GP SoftwareTwitter
Opus FAQsManualCommandsObjects

"Sort shortcuts to folders like folders" doesn't


#1

The option to "Sort shortcuts to folders like folders" isn't honored. I remember it worked before. Like maybe 6 months ago.


#2

Please show an example screenshot with the description or target column turned on for the shortcut, and another showing the target folder itself.


#3

Wow this is weird.... I deleted the 3 folder shortcuts that "misbehaved" in a specific folder, and now folder shortucts are treated like folders... wtf


#4

Could they have been pointing to things which no longer existed (e.g. because they or their parents were renamed)?


#5

No, they were working shortcuts.

But with things like this, there's always some super minor detail i'm not noticing


#6

Well the problem is back and here are screenshots


#7

Could we see the whole window so we can see the sort criteria and other details?

What settings are in use under Folder > Folder Options > Display?

Is it a network drive? If so, please check what happens with shortcuts on a local drive, pointing to a folder on a local drive as well, to see if that works OK.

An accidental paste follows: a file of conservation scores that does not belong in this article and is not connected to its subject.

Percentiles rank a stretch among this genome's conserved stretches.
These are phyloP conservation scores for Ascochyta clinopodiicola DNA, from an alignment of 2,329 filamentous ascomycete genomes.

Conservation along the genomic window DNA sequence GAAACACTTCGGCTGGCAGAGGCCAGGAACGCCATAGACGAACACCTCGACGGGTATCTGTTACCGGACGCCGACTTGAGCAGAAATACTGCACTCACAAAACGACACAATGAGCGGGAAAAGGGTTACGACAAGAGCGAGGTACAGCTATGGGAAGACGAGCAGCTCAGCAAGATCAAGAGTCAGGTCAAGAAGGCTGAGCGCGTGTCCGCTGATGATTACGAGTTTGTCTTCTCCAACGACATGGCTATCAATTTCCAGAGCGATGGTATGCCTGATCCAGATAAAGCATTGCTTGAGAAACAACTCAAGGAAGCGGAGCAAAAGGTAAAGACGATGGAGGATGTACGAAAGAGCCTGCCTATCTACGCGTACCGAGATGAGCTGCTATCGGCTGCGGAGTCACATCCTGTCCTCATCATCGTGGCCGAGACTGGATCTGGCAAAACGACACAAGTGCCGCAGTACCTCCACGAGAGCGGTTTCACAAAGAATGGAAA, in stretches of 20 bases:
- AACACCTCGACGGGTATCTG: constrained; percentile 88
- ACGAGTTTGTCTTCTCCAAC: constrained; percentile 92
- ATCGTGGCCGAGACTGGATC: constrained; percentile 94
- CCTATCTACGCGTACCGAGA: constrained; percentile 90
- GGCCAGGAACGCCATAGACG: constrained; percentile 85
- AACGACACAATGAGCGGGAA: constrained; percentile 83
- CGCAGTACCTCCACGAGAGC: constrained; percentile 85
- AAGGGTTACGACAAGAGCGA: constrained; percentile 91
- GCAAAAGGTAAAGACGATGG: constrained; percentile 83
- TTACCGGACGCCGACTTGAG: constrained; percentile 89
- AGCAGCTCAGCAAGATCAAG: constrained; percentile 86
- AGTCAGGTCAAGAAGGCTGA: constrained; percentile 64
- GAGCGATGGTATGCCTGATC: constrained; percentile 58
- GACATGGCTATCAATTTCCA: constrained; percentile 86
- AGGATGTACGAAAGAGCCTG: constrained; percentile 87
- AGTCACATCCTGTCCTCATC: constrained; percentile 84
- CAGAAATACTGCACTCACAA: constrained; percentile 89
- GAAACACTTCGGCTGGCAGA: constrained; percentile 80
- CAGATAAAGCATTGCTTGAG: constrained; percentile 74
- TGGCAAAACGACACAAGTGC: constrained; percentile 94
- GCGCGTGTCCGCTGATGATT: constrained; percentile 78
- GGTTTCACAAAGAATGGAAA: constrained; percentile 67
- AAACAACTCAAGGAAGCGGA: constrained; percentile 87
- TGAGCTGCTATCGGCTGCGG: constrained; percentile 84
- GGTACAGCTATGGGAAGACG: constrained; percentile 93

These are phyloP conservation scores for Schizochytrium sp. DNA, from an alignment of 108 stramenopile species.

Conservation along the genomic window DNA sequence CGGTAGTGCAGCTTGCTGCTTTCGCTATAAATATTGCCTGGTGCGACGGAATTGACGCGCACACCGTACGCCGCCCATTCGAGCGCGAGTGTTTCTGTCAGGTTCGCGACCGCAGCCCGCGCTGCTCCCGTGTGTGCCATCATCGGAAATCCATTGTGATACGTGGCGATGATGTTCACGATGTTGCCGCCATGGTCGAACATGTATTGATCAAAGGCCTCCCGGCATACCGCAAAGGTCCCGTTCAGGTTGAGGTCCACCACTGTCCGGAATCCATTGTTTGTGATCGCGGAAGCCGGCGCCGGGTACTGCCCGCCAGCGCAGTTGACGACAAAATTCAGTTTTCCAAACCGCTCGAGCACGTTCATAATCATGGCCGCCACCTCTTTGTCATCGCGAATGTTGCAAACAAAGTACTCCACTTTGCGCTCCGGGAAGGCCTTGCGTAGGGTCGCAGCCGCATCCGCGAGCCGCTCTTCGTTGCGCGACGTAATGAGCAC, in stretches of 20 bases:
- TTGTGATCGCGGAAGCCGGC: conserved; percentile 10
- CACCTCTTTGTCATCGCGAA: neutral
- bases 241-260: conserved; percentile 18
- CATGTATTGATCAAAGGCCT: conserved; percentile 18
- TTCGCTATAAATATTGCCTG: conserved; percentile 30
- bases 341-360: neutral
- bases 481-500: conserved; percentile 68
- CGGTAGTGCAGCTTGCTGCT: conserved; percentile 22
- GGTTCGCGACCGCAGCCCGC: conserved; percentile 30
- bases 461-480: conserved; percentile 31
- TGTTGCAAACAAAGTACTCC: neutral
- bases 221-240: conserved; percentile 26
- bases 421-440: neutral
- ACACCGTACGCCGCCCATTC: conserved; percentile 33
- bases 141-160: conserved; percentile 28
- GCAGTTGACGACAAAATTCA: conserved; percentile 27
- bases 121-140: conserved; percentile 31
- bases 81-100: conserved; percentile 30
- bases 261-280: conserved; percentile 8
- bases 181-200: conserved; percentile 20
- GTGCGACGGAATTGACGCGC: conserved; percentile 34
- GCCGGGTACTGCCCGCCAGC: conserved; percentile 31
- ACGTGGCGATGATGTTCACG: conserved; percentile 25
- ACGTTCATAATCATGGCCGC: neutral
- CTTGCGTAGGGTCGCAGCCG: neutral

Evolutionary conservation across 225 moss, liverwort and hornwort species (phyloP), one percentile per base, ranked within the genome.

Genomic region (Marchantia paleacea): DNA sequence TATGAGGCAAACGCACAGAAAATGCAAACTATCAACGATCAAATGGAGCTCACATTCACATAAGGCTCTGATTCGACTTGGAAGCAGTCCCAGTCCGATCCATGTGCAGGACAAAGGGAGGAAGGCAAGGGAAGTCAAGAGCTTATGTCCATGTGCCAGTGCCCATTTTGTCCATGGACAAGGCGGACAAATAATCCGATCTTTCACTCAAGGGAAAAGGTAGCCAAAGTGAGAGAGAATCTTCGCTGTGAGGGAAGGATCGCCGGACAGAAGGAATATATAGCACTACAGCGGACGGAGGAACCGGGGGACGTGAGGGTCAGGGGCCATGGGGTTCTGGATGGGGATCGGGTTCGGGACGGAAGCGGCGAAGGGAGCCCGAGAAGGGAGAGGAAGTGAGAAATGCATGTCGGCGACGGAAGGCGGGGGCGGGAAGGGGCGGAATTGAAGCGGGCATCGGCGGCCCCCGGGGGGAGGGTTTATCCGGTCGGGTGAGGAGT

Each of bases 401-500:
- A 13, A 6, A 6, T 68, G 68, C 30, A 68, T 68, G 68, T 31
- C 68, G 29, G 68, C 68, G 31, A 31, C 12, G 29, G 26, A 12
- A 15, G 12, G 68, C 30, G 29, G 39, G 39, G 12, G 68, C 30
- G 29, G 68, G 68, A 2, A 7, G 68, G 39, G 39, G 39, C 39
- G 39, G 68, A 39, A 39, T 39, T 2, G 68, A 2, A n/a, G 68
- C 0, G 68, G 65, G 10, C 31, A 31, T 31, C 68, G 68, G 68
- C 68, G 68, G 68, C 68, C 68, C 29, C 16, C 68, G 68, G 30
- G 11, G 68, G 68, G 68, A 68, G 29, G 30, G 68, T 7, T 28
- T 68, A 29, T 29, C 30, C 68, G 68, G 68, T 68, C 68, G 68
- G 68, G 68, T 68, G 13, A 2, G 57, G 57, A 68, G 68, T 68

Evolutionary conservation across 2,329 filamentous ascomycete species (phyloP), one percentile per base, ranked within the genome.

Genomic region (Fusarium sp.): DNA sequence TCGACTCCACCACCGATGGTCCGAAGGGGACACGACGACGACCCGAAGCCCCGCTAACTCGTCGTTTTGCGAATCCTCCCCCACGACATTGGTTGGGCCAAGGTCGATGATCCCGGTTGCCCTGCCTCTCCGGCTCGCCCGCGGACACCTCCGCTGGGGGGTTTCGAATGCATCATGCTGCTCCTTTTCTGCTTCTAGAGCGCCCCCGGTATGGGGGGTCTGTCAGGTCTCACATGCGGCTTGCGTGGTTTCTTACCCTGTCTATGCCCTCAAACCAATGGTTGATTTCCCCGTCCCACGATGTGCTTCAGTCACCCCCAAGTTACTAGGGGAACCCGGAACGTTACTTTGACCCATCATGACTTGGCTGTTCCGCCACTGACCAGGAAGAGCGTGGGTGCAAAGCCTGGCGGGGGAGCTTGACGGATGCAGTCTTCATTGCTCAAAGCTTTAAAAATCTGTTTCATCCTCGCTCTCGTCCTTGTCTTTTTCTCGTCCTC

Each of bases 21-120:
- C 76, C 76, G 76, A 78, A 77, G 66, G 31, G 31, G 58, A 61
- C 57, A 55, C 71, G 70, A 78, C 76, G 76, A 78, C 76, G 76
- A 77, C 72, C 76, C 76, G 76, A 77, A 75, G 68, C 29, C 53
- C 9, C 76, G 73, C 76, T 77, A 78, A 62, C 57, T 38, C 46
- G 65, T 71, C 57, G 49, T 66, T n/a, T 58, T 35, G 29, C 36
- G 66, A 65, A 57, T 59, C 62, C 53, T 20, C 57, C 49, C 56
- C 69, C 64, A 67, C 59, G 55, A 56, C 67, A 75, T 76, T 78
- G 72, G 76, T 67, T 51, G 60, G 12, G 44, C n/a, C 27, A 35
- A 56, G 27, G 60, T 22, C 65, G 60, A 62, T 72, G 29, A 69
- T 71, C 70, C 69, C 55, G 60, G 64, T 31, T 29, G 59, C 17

#8

Sorry for the mega late reply lol, life got in the way lmao.

The problem is hard to catch in the wild. and right now I can't see it. but it seems to appear when a folder shortcut hasn't been visited (?)

it's not a network drive.

i.e folder X has folders and shortcuts to folders sorter separately, but when i visit subfolder A, then go backto folder X, shortcut to subfolder A is now sorted as a real folder instead of with the other folder shortcuts. this is a screenshot of the folder's settings at least:


#9

I think the "is the target a folder?" flag is saved into the shortcut (.lnk file) itself, by Windows.

That could mean that it is not being maintained or cached properly by the OS.

What created the shortcuts? If something non-standard made them then it may have omitted to set the flag. (But most things use the Windows API to create them, so that's probably unlikely.)

Are they on, or do they point to network drives? The OS may treat them differently, and choose not to check what they point to, if that's the case. (But this is just a guess.)

Another possibility is that the targets have moved, so they don't point to folders, but when you double-click them Windows is able to work out where they moved to and repair the shortcuts without saying anything.